Biden said he wanted kindergarten through eighth grade schools open five days a week, and suggested some schools should remain open over the summer to make up for lost time. He said he believed his goal could be accomplished within his first 100 days in office.
"We have a significant percentage of them being able to be open," he said. "My guess is they're probably going to be pushing to open all summer."
Pressed on how he would return students to classrooms, Biden said he would emphasize getting vaccines to teachers: "I think we should be vaccinating teachers. We should move them up in the hierarchy," he said.
But he acknowledged there has been miscues coming from his administration on reopening schools, saying it was a "mistake" to say his goal was only to reopen classrooms one day a week, which his press secretary said last week.
His primary goal, however, was to promote his American Recovery Plan, his debut legislative effort. White House aides insist the $1.9 trillion proposal is popular with a wide swath of Americans, including Republicans, even though Biden has not secured support from any GOP senators. By taking his pitch on the road, and fielding questions from Americans, he hoped to highlight the relief the plan would bring nearly a year into the pandemic.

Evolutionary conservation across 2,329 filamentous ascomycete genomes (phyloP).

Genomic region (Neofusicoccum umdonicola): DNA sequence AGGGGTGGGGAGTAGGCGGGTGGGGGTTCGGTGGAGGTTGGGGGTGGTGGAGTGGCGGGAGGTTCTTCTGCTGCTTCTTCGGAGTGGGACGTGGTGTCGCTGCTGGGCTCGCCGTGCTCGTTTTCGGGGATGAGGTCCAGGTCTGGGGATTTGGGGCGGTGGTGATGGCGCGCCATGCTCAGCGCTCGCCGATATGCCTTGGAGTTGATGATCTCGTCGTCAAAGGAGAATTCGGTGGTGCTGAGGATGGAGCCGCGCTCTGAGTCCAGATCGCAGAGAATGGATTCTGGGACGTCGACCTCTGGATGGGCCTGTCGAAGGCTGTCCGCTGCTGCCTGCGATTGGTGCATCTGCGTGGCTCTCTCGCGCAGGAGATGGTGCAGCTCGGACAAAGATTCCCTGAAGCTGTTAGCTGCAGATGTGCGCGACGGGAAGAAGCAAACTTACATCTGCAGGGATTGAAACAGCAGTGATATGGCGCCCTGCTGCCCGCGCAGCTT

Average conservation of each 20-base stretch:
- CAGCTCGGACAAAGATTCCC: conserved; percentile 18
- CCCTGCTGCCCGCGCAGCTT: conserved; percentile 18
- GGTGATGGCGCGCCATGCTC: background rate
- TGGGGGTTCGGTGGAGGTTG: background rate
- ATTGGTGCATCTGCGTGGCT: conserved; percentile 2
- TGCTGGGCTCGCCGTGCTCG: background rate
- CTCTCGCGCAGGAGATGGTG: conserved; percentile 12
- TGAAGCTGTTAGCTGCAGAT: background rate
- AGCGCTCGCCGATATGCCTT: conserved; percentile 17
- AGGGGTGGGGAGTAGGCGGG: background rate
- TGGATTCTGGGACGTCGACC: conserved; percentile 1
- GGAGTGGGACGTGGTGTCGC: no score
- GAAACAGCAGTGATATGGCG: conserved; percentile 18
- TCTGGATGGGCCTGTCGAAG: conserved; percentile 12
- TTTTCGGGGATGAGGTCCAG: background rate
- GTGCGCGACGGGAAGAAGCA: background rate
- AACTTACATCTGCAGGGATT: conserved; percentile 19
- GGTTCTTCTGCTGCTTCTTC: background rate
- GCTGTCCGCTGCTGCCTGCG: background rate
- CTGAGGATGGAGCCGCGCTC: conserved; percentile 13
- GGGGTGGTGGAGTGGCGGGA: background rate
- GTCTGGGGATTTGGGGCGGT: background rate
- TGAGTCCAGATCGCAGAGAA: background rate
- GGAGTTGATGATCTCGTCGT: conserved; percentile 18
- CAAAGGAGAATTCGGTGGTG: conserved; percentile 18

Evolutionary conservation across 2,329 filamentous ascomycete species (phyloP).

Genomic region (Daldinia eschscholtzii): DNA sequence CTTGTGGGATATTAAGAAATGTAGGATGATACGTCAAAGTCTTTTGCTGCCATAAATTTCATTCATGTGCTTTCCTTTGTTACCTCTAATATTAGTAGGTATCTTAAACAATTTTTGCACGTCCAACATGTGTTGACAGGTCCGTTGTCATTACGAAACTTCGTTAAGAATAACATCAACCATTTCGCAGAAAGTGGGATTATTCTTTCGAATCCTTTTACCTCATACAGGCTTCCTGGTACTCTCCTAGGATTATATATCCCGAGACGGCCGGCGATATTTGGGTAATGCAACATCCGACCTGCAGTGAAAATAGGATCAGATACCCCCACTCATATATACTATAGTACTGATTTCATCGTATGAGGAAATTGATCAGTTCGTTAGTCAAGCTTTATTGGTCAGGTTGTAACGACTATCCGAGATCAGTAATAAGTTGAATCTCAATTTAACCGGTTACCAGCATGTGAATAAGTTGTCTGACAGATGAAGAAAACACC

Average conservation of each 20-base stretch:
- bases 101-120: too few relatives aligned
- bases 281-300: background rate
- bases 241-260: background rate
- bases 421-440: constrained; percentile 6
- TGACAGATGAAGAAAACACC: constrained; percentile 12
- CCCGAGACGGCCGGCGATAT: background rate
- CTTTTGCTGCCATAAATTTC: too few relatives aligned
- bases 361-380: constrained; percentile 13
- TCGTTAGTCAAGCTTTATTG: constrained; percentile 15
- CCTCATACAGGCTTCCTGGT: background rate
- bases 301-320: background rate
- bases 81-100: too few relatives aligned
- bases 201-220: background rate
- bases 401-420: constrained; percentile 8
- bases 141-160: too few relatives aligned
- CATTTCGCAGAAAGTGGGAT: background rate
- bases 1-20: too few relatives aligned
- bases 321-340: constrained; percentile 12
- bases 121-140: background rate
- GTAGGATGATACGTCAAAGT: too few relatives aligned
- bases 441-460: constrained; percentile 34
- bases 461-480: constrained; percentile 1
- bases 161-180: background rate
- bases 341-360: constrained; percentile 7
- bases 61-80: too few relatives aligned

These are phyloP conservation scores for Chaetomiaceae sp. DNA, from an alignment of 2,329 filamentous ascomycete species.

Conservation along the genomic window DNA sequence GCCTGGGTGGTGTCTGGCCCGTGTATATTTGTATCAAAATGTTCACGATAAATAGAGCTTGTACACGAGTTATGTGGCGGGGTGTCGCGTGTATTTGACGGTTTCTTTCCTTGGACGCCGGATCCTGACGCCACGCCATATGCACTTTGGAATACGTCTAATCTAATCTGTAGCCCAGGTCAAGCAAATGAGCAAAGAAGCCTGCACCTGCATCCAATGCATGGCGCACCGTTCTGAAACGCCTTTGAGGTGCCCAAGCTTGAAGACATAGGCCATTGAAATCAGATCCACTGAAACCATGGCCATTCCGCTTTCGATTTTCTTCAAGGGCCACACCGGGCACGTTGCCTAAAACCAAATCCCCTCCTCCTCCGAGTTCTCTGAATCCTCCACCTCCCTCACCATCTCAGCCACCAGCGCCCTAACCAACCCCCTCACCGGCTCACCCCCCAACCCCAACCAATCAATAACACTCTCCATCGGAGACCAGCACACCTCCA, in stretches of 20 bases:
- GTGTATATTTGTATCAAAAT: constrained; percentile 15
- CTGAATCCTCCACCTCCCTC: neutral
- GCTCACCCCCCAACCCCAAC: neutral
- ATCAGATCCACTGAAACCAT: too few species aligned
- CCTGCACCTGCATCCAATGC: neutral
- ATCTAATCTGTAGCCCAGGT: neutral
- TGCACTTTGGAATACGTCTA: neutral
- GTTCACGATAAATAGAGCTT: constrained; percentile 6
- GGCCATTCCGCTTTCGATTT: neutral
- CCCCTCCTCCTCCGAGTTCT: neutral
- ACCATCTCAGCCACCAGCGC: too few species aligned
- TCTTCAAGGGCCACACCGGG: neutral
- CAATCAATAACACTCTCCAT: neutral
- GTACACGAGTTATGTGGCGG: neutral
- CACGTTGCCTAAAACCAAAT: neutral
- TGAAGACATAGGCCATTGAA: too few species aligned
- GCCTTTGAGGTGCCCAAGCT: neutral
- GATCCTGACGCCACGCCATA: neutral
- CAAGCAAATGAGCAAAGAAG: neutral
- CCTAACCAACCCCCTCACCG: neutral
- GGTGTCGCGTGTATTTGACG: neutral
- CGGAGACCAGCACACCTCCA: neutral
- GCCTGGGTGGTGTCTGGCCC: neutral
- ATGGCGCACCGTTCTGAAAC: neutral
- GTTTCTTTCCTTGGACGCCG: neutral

"Now is the time to be spending, now is the time to go big," he said. The package includes direct payments to families of up to $1,400, money for state and local governments and more funding for vaccination efforts.
The White House hopes for final passage of the plan by mid-March, when certain unemployment benefits expire. House committees have begun writing individual sections of the measure before it is compiled into one bill. Democrats are using a procedural process that would allow it to pass by a simple Senate majority -- which the Democrats hold -- rather than requiring 60 votes to overcome an all-but-certain GOP objection.